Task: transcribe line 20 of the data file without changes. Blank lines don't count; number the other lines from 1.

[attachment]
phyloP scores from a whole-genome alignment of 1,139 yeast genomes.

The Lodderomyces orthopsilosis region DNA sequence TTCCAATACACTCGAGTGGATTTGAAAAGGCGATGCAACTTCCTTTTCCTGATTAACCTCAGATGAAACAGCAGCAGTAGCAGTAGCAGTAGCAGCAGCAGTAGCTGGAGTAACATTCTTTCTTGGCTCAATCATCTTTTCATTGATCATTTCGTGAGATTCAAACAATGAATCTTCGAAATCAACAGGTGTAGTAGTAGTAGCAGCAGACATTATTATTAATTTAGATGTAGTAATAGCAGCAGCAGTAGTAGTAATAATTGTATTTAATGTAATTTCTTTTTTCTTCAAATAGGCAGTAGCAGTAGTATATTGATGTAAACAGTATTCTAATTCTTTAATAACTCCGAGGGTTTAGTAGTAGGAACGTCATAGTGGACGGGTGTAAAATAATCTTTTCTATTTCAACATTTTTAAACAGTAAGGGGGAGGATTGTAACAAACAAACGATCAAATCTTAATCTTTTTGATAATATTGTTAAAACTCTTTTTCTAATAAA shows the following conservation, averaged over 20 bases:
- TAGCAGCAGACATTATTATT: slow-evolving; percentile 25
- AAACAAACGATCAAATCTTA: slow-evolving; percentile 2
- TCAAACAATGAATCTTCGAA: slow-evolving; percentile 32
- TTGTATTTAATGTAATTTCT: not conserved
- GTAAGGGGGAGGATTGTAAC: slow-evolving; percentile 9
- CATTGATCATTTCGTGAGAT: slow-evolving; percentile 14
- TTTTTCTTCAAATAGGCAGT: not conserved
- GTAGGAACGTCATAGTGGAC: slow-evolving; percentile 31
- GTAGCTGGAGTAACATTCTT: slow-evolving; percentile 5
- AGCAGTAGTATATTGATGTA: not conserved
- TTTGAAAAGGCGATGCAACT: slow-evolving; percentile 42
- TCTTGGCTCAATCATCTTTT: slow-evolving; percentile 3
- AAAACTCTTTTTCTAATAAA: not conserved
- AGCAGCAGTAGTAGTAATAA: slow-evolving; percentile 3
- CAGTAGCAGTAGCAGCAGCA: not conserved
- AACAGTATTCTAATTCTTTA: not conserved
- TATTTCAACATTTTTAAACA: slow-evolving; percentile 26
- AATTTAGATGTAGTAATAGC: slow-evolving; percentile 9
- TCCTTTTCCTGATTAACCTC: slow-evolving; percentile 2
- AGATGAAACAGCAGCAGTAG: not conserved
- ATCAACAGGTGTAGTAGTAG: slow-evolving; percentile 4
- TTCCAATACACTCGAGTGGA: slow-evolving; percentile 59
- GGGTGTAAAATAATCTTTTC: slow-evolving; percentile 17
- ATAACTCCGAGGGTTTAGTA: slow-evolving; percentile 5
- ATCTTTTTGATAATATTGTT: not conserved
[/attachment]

- AATTTAGATGTAGTAATAGC: slow-evolving; percentile 9